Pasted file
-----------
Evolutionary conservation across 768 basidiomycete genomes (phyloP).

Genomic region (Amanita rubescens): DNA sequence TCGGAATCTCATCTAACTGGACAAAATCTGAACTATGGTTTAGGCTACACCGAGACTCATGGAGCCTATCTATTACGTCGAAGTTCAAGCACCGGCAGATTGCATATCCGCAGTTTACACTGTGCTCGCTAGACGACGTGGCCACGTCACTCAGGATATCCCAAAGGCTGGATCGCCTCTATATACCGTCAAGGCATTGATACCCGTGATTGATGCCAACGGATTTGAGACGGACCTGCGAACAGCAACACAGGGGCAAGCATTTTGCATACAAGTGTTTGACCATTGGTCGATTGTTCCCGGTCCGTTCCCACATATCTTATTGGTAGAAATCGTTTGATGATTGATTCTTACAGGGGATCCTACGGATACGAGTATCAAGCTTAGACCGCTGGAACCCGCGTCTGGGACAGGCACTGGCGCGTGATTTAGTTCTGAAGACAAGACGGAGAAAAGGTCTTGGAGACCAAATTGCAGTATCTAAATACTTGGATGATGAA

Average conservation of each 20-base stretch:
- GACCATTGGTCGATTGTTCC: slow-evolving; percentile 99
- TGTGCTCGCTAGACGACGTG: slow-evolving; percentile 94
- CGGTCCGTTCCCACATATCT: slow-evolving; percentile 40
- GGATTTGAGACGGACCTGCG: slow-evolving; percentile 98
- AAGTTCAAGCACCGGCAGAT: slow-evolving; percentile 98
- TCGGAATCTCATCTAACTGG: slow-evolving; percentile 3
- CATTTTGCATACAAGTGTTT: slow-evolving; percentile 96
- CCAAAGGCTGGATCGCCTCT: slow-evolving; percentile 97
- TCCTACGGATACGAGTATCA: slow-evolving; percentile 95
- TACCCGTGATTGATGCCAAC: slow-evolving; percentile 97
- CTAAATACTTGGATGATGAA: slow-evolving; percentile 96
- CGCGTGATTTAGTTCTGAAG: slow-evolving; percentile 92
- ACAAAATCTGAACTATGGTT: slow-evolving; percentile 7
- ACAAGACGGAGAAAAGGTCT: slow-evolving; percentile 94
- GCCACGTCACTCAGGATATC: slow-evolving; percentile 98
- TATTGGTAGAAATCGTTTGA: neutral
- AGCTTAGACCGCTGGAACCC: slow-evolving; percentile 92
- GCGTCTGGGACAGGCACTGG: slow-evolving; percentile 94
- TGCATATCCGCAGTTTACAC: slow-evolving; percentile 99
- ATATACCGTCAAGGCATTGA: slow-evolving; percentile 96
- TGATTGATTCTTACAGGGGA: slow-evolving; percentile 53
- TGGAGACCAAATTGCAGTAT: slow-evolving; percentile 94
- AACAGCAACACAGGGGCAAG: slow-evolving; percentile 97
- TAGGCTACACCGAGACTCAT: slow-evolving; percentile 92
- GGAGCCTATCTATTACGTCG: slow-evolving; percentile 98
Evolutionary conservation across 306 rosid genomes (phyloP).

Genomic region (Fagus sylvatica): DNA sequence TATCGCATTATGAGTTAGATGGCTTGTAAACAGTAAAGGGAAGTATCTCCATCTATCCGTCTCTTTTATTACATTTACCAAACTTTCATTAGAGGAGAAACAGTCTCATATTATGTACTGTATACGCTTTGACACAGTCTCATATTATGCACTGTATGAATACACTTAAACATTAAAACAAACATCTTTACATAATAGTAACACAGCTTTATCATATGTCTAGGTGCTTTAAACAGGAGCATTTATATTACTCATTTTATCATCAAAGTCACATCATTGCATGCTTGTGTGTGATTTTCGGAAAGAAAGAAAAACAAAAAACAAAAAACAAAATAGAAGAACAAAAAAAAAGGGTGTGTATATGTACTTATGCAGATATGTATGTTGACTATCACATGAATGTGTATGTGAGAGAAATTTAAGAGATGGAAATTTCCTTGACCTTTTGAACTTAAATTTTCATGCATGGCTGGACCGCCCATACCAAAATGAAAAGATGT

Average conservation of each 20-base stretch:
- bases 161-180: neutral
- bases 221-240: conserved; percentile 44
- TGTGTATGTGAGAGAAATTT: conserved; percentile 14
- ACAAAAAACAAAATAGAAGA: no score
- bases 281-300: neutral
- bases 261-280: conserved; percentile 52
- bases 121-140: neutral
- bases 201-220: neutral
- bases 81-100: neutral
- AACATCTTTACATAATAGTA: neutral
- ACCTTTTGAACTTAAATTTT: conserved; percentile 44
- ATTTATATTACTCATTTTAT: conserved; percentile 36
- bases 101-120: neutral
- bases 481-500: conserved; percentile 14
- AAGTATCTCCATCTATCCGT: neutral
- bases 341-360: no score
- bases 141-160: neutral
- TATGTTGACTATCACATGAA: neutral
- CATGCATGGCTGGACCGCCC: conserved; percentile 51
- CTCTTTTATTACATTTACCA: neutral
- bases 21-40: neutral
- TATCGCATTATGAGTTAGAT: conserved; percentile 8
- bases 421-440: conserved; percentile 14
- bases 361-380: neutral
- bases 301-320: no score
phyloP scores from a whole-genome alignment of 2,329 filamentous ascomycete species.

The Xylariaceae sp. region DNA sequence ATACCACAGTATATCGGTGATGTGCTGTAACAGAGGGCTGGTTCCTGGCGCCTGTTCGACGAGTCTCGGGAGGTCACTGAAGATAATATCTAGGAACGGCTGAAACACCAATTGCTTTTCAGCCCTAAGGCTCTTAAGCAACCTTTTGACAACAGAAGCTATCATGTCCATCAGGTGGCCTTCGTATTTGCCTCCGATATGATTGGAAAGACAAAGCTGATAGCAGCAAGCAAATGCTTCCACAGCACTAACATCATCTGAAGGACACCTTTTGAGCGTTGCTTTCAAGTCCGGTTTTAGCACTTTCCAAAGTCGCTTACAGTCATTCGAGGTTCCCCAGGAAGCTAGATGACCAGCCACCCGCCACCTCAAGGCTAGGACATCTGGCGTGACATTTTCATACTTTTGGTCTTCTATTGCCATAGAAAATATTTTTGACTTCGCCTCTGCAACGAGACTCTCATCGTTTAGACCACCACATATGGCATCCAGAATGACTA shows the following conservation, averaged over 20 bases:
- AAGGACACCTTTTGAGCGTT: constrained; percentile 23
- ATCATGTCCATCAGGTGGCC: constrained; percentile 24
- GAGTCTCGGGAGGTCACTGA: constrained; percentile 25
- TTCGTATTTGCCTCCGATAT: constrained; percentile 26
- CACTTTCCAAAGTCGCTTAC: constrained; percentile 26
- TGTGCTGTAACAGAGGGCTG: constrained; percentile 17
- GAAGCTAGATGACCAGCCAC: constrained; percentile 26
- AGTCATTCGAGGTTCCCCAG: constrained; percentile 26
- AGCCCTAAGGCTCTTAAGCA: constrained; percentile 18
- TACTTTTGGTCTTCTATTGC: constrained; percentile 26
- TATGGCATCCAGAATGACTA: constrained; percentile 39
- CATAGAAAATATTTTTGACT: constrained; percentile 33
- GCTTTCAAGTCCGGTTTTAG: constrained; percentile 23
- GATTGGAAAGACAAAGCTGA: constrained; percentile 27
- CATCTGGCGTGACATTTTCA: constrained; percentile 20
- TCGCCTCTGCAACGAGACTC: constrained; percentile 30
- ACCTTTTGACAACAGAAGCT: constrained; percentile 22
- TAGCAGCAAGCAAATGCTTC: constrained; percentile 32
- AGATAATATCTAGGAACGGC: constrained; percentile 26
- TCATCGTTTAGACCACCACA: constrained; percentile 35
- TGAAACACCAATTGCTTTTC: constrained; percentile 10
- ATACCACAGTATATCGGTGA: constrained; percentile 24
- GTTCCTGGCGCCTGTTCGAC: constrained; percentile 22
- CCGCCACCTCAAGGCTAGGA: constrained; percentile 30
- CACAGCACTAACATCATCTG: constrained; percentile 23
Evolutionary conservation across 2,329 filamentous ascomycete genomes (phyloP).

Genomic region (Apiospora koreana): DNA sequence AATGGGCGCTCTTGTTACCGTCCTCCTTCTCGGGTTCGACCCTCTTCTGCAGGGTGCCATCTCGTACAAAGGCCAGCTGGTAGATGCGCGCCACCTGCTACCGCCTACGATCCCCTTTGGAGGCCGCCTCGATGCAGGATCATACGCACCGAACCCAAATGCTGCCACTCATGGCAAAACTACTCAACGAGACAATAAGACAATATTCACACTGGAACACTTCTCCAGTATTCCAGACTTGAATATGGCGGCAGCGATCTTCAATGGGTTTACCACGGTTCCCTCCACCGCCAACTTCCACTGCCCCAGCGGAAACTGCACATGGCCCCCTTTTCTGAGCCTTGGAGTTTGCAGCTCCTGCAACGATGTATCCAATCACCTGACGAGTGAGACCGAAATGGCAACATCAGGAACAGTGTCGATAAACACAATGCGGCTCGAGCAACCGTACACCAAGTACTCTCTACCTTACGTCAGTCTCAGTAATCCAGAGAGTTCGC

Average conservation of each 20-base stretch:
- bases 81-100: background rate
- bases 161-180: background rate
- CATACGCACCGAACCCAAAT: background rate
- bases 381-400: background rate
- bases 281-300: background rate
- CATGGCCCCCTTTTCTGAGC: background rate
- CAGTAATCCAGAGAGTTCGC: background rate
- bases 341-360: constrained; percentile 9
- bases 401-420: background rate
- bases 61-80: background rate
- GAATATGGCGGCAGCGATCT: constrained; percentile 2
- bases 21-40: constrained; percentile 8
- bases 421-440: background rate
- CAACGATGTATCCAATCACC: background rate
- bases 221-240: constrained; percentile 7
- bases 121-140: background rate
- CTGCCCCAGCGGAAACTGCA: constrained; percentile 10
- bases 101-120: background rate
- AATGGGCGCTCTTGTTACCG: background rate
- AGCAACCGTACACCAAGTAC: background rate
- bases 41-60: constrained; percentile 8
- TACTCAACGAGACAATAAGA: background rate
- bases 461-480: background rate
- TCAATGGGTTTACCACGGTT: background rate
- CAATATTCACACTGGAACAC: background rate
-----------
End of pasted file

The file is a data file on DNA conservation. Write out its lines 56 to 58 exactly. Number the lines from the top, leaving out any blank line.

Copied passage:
- bases 301-320: no score
phyloP scores from a whole-genome alignment of 2,329 filamentous ascomycete species.

The Xylariaceae sp. region DNA sequence ATACCACAGTATATCGGTGATGTGCTGTAACAGAGGGCTGGTTCCTGGCGCCTGTTCGACGAGTCTCGGGAGGTCACTGAAGATAATATCTAGGAACGGCTGAAACACCAATTGCTTTTCAGCCCTAAGGCTCTTAAGCAACCTTTTGACAACAGAAGCTATCATGTCCATCAGGTGGCCTTCGTATTTGCCTCCGATATGATTGGAAAGACAAAGCTGATAGCAGCAAGCAAATGCTTCCACAGCACTAACATCATCTGAAGGACACCTTTTGAGCGTTGCTTTCAAGTCCGGTTTTAGCACTTTCCAAAGTCGCTTACAGTCATTCGAGGTTCCCCAGGAAGCTAGATGACCAGCCACCCGCCACCTCAAGGCTAGGACATCTGGCGTGACATTTTCATACTTTTGGTCTTCTATTGCCATAGAAAATATTTTTGACTTCGCCTCTGCAACGAGACTCTCATCGTTTAGACCACCACATATGGCATCCAGAATGACTA shows the following conservation, averaged over 20 bases: